In order to install the right lighting fixtures in your home office, define the common tasks first. In most cases, these will entail reading and arranging papers, working on the computer, or answering the phone, so follow these as your key guidelines for your illumination makeover. What you should do first is to ensure the light won’t reflect from the screen of your computer, so follow the internet cables and outlets to choose the most appropriate location for it. In order to minimize all possible reflections and shadows, place it on your right/left-hand side instead of sitting in front of it.

According to designer Patricia Rizzo, the best choice for a home office is indirect lighting, as it is not distributed in a single direction, and it reflects off the ceiling and the walls. She recommends cove lighting and wall sconces that cast light upwards, as well as floor lamps in rooms where you can only use a plug-in fixture. With a flexible layer, nevertheless, you shouldn’t worry too much, as you can always position your desk in the window direction and use natural light to complete your tasks.

Lumens: The ambient lighting in home offices ought to be between 3,000 and 6,000 lumens, while desk lights and similar task lighting should have a minimum of 1, 200 lumens.

Entrances, stairs, and hallways

Image source: Kristin Petro Interiors, Inc.

Entrance and pathway lighting is not that complicated to solve, as you need nothing but ambient lights to move unobstructed. In case there is an additional focal point to accentuate (a beautiful architectural element, plant, or artwork), you should also consider accent lighting fixtures.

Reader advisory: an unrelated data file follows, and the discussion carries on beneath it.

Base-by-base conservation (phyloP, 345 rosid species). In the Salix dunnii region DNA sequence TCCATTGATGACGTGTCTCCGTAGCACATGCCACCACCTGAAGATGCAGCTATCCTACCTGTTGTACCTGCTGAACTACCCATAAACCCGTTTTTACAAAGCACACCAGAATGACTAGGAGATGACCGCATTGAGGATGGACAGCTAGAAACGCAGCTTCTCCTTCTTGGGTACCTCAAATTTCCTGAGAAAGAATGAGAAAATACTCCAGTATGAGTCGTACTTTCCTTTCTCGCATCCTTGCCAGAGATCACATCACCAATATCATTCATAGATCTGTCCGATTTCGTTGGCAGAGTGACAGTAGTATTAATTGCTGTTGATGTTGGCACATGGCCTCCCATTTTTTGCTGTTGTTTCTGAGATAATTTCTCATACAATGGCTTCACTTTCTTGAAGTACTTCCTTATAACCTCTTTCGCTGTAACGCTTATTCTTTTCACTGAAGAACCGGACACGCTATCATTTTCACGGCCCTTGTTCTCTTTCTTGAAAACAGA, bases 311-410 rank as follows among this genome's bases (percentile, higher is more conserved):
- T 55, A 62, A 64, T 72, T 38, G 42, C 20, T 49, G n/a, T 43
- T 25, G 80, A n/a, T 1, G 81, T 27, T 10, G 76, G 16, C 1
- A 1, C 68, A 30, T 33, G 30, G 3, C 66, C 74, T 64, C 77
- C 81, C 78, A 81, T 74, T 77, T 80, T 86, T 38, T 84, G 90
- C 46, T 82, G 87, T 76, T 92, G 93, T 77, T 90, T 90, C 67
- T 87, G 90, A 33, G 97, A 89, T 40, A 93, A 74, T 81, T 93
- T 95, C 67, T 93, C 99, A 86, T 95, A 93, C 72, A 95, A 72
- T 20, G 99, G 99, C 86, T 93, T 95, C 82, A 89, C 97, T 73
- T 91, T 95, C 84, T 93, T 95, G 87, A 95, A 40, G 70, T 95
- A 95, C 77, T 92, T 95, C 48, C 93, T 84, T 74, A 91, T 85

How does ambiance lighting in these areas work? With a small entryway, you can use a recessed or ceiling-mounted fixture, or even get a single wall sconce to direct movement. If you have a double-height entrance with stairs, however, you may be required to hang a chandelier and install special lighting controls to illuminate both the top and the bottom of the staircase.

Creative homeowners who’ve used their hallway to display art and family memorabilia should get some accent fixtures as well, and position them precisely in the direction of those items. A similar effect can be achieved with small bulbs that emit narrow light beams, including MR (multi-facet reflectors) and PAR (parabolic aluminized reflectors). With expensive art collections that deserve attention, you may even contact an experienced professional to locate the fixtures, and ensure that your valuable pieces are not damaged from the glare.

Lumens: For entries and staircases you will need between 1,200 and 4,000 lumens, while for the hallway you should consider 1,200 – 2, 500.

Ending thoughts

Image source: Bagnato Architects

The tips and guidelines discussed in this article will help you improve your whole-house lighting scheme or plan a complete room makeover like a pro.

The only ornament you will find on any ceiling is the lamp which provides you the necessary quantity of light so vital to the indoors. The technology improved over time and the classic bulb was replaced with the tiny led light more powerful and economic comparing to his old brother.

The usual switch became optional from the moment you start controlling your ceiling lamp with the help of remote control, by clapping, or with the help of motion sensors. That is how the simple lamp became a modern one with wireless technology so you can turn it off/on from miles away with your cell phone. Even the ceiling lamp shade can try nonconformist shapes.

A ceiling fan with light, another type of lamp, can easily replace the air conditioning and offer you at the same time that fresh breeze you need. In this collection, you will find a mix of modern ceiling lamps with vintage ones.